Water is a resource of high demand used in agriculture and livestock, food washing, manufacturing and production industries, cleaning of structures, personal hygiene, etc.
Water is a crucial resource for all human activities. Even though the importance of water cannot be overemphasized, it has been constantly polluted and the quality of such a valuable resource has been gradually disintegrated.
The industrial and agricultural sector, in many cases, uses the water bodies as a space for discharging waste from their activities. This waste constantly inoculates enormous quantities of chemical particles with a high load of polluting materials, such as nitrates, phosphates and pesticides. According to the report - water pollution from agriculture: a global review - agriculture along with animal husbandry represents one of the largest sectors using water resource. Two-thirds of the water used by humans is for agricultural purposes.
Wastewater is a major environmental problem. It irrationally contaminates ecosystems, drastically affects biodiversity (fauna and flora) including humans beings. The consequences of harmful policies and methods of exploration, inadequate governance, are often the main causes of decreasing the status of such a resource. This is a complex and multidimensional challenge.
According to the United Nations, more than 80 per cent of the world’s wastewater flows back into the environment without being treated. In some least-develop countries, this number exceeds 95 per cent. In the United States, for example, agricultural activities and livestock considered as the major source of contamination of rivers, streams, wetlands, lakes and groundwater.
The contamination takes place as the washed particles of fertilizers, pesticides and animal waste from farms and livestock operations enter our waterways, release certain bacteria and pathogens. Thus, these components, remaining intact with the water molecule, creating blooming algae, a toxic blue-green soup that extends over the surface of the water, creating the "eutrophication phenomenon" a term used to describe water pollution caused by excess nutrients.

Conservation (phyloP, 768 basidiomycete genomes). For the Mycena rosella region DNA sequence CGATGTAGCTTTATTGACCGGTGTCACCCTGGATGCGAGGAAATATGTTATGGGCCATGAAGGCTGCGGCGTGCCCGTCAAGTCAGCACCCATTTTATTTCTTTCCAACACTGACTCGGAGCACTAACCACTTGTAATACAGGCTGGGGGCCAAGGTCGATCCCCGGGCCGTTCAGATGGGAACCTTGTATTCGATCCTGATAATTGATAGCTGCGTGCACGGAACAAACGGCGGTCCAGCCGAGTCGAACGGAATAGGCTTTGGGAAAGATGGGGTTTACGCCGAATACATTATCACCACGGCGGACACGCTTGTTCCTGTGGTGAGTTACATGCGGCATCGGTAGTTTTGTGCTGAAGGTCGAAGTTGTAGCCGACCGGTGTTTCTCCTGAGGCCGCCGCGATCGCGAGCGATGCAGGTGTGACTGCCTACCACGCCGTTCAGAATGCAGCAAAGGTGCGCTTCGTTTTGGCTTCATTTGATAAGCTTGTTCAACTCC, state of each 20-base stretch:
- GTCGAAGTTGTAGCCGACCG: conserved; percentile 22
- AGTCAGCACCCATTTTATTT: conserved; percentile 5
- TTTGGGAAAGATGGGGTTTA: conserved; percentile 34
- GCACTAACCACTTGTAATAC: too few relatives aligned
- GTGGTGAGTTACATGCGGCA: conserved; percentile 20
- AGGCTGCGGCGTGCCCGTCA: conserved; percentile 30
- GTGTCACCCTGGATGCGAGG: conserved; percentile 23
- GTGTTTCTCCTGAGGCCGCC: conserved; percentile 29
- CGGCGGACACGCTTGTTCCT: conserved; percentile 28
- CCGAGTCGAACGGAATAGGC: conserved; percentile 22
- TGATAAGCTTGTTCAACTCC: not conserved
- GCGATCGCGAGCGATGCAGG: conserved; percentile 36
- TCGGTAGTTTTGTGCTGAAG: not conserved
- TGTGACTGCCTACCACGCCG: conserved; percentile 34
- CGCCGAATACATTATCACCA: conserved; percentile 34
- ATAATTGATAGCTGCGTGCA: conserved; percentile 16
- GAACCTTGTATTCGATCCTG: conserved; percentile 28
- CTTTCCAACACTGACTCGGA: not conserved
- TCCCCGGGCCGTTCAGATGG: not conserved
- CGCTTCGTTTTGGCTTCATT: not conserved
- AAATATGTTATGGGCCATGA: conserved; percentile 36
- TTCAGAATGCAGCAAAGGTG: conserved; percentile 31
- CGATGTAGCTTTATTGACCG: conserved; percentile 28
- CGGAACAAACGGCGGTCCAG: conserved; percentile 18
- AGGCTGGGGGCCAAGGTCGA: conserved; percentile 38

Water pollution can cause many disruptions that, in the long term, will affect human health, economic growth, social services with their respective costs, and the ecosystem. Being a challenge of global magnitude, water pollution deserves urgent attention from all social actors.
None of this will be easy. However, there are many alternatives for decisive initiatives to address such a situation. To mention just a few options:
- Conduct global awareness campaigns for the population (youth, rural and urban families), governments and the private sector.
- Influencing production policies in the agricultural sector (reducing or eradicating the use of synthetic or chemical fertilizers, establish biofilter systems in dumps).
- Provide more agro-ecological approaches. (ten elements of agroecology as reference)
- Install wastewater treatment systems in manufacturing industries, homes, sewers, and other areas.
- Taking into account the youth trend, (youth integrity) in decision-making policies; where there is a supportive environment for youth, they will be able to perceive adequate skills, tangible actions to mitigate the causes and consequences of such a situation.
- Emphasize the adoption of such actions, as they are essential for a healthy ecosystem and the protection of our resources.
Photo credit: Wendel Georges